We have already seen that the American people are more knowledgeably pursuing certain reasonable courses for understanding the possible and probable effects of Y2K and of mitigating the disaster. The results of all the new questions are encouraging.

Part 3 questions focus even more specifically on what the government might do before the year 2000 that, as the Y2K situation, however confusing, precarious, or perilous it may turn out to be (or not to be) would improve the trust, cooperation, and confidence of and between both groups, the general public and government officials. Some of the ways this might be done were included as items in the four major batteries and appeared earlier in Part 2. Part 3 includes separate new question sets, Q17-18, Q25-26, Q30-32

Master Questionnaire Q17-18

I would like to get your reaction to some different points of view that could be important if Y2K turns out to be a big disaster. Please tell me if you agree or disagree with each of the following statements. (IF AGREE/DISAGREE, ASK:) Would that be STRONGLY agree/disagree or just SOMEWHAT agree/disagree? The first is __________.

Rank-Ordered by Percent Strongly Agree
 
Str
Agr
Smwt
Agr
Neith
Ag/Dis
Smwt
Dis
Str
Dis
DK/
Ref
Collapse
Agr
Dis
Q17B.  Government and business leaders who were aware of the problem but failed to exercise LEADERSHIP in getting it fixed are responsible for it and should be held accountable.  That means they must make a FULL DISCLOSURE of how they handled the Y2K problem. 
53%
24
3
10
9
1
77%
19
Q17A.  Whoever played a part in CAUSING the Y2K problem is responsible for it and should be held accountable.   That means they must make a FULL DISCLOSURE of how they handled the Y2K problem.
39%
23
3
17
16
2
62%
33
Q18A.  The situation is so COMPLEX and so many have played a role in causing or failing to fix the problem, that no one and no group should be hald responsible for the consequences
24%
26
4
21
23
2
50%
44
Q18B.  Because we are all EQUALLY to blame, no one and no group should be held responsible for the consequences.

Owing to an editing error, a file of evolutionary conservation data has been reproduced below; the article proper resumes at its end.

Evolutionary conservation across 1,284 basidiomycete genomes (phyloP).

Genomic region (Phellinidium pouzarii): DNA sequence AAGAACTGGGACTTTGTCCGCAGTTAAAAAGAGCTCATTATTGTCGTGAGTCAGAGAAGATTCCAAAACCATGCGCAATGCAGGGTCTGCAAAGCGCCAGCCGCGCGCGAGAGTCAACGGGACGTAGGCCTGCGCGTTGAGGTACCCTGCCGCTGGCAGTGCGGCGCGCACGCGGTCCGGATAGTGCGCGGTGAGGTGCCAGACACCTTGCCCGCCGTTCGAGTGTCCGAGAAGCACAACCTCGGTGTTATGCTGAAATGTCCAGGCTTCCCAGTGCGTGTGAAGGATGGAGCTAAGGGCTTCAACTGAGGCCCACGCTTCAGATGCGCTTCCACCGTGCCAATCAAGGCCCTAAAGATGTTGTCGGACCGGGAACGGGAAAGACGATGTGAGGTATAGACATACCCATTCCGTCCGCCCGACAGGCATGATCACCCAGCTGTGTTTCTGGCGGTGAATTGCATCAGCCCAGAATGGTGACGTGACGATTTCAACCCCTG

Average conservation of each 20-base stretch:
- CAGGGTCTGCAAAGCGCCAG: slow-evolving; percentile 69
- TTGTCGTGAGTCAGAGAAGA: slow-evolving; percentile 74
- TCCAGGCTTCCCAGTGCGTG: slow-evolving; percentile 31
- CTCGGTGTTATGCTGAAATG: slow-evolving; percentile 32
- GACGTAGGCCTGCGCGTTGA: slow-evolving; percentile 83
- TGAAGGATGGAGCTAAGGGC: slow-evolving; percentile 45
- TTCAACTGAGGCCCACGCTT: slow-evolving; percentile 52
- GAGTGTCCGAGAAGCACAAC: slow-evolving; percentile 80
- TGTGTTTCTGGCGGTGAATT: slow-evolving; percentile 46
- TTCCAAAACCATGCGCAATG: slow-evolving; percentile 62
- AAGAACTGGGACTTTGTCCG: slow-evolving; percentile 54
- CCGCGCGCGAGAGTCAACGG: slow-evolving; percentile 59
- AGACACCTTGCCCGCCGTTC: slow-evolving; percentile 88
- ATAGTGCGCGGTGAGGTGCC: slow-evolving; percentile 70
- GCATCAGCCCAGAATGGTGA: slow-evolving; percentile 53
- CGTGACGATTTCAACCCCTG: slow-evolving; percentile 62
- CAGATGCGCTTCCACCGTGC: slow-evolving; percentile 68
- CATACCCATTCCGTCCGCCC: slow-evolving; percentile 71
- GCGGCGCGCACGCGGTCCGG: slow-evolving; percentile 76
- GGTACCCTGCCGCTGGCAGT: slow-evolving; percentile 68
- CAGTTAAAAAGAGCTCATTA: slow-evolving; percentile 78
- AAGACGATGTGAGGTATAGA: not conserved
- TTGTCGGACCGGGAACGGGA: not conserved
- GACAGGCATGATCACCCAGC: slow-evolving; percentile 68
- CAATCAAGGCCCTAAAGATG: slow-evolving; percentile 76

24%
23
3
19
28
2
48%
48

Analysis Q17-18, More on Responsibility and Accountability

This is a small battery of four items which raise the questions of responsibility and accountability in a more general way than the immediately following questions, Q19-Q24 (dubbed the RESPONS battery). It clearly shows that there is consensus (77%) in Q17B to hold "government and business leaders who were aware of the problem but failed to exercise LEADERSHIP in getting it fixed" both responsible and accountable, and in Q17A a majority (62%) holding that "whoever played a part in CAUSING the Y2K problem" is responsible and should be held accountable.

        Q18 was created to test two reasons why people might believe that "no one and no group should be held responsible for the consequences" of Y2K; one, Q18A, because "The situations is so COMPLEX and so many have played a role in causing or failing to fix the problem" (50% agree), and a second, Q18B, because "we are all EQUALLY to blame" (48% agree). It is worth many billions of dollars to business to have one or both Q18 views predominate. Considering both this battery and RESPONS, the public comes out on the other side of this question. The pro-business views are the two least supported by the public of the four tested in this battery. It will be interesting to see where the government, particularly the Congress finally comes down on this issue.